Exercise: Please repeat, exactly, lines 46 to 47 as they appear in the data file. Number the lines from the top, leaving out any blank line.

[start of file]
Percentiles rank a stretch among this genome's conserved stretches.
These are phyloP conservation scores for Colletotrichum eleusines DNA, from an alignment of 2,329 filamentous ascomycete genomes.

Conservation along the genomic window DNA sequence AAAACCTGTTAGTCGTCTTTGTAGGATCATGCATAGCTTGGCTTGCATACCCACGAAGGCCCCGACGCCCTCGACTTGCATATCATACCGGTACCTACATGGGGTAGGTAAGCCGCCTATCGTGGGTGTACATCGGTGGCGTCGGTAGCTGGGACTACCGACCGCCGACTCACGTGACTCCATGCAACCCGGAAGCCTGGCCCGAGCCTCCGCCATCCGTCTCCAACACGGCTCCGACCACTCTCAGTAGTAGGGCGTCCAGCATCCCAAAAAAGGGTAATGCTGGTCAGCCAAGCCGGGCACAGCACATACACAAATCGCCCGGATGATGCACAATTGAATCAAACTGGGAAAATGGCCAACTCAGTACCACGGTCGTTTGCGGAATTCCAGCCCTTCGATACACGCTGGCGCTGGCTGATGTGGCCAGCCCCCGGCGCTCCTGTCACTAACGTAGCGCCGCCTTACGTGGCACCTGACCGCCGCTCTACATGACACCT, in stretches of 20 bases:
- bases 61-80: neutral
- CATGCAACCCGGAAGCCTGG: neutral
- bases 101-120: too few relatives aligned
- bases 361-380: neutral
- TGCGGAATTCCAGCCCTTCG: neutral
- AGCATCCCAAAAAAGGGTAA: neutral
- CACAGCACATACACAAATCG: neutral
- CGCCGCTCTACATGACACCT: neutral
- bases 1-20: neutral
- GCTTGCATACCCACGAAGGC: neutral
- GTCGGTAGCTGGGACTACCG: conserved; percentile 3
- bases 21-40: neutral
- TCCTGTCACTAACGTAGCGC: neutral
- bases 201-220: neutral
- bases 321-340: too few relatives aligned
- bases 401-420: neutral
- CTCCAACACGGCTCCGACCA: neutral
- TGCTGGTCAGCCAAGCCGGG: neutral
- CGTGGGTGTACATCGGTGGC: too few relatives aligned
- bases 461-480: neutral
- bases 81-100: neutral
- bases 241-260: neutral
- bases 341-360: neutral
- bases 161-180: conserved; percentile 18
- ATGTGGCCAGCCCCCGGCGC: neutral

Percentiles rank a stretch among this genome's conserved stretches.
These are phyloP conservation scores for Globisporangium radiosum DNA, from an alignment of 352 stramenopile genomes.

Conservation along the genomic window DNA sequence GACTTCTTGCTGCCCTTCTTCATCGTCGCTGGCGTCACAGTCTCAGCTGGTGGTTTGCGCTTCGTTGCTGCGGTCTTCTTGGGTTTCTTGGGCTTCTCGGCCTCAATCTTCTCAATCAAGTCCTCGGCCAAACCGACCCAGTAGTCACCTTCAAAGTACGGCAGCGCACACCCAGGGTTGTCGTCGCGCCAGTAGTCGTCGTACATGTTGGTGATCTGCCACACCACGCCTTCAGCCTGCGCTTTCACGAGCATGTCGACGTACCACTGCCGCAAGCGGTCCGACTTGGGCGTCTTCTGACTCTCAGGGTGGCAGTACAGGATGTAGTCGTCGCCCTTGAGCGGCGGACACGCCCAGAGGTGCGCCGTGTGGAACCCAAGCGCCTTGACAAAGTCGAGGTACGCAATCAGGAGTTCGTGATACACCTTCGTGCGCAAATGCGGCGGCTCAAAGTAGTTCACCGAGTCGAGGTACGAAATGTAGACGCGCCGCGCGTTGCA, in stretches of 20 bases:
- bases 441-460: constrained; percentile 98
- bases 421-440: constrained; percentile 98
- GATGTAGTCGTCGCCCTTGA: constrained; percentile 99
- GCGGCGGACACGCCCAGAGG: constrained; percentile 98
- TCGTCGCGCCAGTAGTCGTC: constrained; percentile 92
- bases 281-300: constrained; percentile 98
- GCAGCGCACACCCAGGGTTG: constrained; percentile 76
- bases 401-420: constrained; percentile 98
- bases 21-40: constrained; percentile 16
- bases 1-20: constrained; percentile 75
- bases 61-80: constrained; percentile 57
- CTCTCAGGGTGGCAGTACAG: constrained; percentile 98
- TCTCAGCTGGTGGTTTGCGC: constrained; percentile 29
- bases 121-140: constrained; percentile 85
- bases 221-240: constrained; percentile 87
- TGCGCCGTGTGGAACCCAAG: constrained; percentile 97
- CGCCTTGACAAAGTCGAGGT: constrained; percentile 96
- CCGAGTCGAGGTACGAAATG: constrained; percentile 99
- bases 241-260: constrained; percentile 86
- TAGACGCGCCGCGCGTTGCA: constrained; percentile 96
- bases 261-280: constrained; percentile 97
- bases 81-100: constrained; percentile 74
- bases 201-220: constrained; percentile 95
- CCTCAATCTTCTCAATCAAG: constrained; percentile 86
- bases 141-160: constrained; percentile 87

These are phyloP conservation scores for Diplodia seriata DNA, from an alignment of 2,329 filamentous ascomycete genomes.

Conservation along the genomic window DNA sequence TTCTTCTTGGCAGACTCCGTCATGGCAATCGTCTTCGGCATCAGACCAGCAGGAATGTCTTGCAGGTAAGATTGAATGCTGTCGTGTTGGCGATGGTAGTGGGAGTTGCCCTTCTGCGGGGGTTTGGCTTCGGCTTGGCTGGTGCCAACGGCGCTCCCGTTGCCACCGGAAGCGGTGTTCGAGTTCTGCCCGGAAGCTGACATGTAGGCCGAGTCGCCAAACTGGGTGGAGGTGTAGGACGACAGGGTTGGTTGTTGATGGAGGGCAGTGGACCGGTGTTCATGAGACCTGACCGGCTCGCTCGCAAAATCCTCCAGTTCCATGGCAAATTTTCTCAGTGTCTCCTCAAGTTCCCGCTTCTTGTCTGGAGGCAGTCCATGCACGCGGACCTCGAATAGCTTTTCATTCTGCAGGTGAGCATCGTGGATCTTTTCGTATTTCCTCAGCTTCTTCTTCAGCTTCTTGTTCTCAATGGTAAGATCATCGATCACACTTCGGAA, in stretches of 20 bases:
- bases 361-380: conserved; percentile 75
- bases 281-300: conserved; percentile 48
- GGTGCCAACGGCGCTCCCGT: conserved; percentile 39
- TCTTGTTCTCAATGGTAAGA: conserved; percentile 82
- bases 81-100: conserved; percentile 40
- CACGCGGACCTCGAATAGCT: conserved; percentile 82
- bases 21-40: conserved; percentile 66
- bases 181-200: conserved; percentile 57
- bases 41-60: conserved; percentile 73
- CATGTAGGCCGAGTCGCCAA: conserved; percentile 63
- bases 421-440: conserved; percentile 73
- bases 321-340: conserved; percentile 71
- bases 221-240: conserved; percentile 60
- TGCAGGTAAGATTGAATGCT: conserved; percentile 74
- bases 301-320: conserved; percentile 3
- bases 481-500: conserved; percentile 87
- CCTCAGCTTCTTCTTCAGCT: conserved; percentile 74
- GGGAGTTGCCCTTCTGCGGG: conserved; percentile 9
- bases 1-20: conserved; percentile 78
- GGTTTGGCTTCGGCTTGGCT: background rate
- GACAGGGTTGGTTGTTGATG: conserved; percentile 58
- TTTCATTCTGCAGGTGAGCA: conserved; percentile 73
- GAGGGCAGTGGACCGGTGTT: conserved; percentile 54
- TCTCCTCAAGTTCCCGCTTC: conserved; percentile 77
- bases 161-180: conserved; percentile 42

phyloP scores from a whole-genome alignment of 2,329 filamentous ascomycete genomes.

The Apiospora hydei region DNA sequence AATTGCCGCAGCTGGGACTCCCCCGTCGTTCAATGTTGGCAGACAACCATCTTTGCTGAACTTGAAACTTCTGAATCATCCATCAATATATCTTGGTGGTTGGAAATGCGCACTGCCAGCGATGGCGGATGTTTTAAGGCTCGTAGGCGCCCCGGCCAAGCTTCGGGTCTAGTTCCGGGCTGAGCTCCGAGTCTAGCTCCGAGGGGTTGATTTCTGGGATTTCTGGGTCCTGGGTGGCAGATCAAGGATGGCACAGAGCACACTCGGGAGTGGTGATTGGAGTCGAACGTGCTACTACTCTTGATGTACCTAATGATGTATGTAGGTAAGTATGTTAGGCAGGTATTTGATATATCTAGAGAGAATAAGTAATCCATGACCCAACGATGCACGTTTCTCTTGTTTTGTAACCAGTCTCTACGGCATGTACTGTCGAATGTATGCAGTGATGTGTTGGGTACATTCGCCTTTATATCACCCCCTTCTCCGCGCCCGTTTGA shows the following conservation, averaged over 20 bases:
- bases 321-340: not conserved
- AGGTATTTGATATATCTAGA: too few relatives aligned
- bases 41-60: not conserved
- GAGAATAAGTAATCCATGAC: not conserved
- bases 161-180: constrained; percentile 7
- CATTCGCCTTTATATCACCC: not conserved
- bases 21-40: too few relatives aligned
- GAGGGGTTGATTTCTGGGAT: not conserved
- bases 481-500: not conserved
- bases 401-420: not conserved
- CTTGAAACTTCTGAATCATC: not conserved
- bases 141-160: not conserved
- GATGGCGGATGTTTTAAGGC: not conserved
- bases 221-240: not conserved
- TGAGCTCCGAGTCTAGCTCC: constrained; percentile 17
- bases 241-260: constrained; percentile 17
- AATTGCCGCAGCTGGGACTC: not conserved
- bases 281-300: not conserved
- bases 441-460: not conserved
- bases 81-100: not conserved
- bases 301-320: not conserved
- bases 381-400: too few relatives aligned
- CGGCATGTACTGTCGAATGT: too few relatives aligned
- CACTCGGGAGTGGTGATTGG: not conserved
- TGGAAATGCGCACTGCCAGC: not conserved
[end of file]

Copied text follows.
- bases 221-240: constrained; percentile 87
- TGCGCCGTGTGGAACCCAAG: constrained; percentile 97